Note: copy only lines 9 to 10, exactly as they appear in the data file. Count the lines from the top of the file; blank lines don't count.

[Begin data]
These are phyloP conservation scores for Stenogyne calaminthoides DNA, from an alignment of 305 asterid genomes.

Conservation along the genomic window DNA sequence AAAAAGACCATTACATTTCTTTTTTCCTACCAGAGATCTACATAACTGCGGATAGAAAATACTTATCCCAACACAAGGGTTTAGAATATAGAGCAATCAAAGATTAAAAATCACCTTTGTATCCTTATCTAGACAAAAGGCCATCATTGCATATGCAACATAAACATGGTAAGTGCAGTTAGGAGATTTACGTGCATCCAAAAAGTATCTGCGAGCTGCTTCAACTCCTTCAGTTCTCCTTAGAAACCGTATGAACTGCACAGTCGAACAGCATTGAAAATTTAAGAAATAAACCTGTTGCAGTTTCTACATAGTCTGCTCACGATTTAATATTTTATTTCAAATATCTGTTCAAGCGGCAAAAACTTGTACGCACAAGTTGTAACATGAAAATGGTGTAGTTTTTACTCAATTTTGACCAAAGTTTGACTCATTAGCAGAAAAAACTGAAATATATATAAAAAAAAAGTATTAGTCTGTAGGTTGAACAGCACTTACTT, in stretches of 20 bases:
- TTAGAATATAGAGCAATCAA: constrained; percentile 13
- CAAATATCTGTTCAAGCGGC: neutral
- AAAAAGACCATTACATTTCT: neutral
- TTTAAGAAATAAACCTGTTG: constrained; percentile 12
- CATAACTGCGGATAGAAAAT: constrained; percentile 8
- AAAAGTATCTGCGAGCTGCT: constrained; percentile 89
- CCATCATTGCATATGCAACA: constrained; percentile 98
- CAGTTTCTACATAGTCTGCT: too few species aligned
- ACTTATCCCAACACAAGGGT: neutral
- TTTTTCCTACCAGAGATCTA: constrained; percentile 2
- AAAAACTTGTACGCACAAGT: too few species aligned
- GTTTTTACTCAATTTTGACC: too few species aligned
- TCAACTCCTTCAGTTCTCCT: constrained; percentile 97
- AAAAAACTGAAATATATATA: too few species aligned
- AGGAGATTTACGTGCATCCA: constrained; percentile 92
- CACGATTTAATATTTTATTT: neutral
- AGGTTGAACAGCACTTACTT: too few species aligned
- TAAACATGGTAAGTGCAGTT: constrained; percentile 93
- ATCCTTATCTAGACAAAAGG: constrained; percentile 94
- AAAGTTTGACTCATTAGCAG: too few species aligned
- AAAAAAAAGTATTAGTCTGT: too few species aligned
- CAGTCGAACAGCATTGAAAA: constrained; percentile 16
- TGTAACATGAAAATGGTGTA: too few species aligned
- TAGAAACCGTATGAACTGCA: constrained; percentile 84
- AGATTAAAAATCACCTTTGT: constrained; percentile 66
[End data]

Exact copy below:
- CCATCATTGCATATGCAACA: constrained; percentile 98
- CAGTTTCTACATAGTCTGCT: too few species aligned